Construction of a new water tank is on the project list.
CORTLAND — A string of large-scale projects slated this year in the city is only slightly above the norm, but will likely cause design and construction phases to edge more slowly toward completion.
“We usually have two or three going on average,” said Donald Wittman, city service director, “and that doesn’t entail any of the other annual projects.”
The city will proceed with projects started in 2008, many of which will continue through 2010.
Closest to construction is a 500,000-gallon elevated storage tank in Willow Park that will replace the three older tanks on site, which totaled 830,000 gallons. Although the new tank is of a smaller capacity, its height further above ground will give residents stronger water pressure, Wittman said.
Mayor Curt Moll said the plan is responsive to outward growth of residential space.
“Since the city has expanded east toward [state] Route 11, the elevation of the homes keeps increasing.” Moll said. “Starting at the lake and going up, the effectiveness of our current storage system has diminished [in water pressure].”
Wittman said the tank’s construction cost is around $2 million, which the city will pick up with a zero percent interest loan from the Ohio Public Works Commission and a revolving loan account with the Ohio Environmental Protection Agency. Bidding on construction will begin in the coming months, he said.
A second project in the final stages of design is a well field near the intersection of Bradley Brownlee Road and state Route 5.
The site will be home to a new pump and pipelines designed by ms consultants inc. of Youngstown. The $300,000 for the project comes from the city’s water fund.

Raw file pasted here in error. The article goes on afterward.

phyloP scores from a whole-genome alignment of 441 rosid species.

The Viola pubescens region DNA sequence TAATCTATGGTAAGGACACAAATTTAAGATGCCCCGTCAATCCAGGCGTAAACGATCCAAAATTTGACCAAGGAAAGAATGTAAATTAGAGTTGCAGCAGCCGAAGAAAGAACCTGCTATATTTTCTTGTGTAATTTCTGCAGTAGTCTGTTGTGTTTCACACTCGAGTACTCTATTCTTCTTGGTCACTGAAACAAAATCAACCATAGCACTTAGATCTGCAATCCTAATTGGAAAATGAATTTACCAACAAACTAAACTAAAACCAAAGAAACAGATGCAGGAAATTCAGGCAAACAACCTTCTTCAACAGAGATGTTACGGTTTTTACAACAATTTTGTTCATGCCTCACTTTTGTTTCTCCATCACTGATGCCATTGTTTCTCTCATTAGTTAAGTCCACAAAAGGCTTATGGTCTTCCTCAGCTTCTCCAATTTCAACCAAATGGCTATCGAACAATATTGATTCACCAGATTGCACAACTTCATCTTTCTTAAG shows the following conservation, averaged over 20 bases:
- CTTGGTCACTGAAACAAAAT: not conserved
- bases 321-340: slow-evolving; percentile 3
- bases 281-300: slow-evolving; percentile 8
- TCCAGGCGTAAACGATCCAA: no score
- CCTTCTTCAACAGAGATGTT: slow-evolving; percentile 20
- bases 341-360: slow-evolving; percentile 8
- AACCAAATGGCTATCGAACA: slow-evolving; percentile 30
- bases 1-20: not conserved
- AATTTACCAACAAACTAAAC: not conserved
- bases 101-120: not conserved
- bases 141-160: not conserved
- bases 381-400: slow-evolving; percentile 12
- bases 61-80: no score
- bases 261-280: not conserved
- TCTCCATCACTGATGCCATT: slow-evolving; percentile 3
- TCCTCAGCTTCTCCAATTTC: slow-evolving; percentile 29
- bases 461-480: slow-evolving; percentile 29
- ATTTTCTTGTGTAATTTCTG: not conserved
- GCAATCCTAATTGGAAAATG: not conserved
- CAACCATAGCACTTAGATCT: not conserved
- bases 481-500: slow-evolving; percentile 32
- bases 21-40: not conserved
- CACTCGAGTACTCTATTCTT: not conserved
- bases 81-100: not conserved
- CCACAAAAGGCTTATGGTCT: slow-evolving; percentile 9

With higher water pressure comes the concern that older pipes may fracture or burst, so the city intends to replace the main line along North High Street.
Running near city hall, at 400 N. High St., to Main Street, a new 12-inch pipeline with pressure-reducing valves will prevent breakage at an estimated price of $482,800.
Moll said the valves will help “isolate the downtown and older parts of the city from the higher water pressure.”
At the same time, Fire Chief William Novakovich said the equalized pressure throughout the city will aid the department, which has encountered both low pressure and low volume when fighting fires.
“We have some areas in the newer parts of town and up around the golf course where we’ve experienced some pressure problems,” Novakovich said, adding that his department has complained to the city about weak water flow in the past.
The OPWC also will provide the city with a 20-year loan for the well field project.
A fourth rehabilitation project to replace sewage pumps at the Old Oak Drive and Southdale Boulevard lift stations also is on the agenda, but without concrete plans or estimates, Wittman said. Moll said the pump rehabilitations will expand service and prevent mechanical failure in the future.
Moll remains optimistic that the number of projects won’t cause serious delays in water service because gaps in the water tank’s construction are expected to provide time for other work.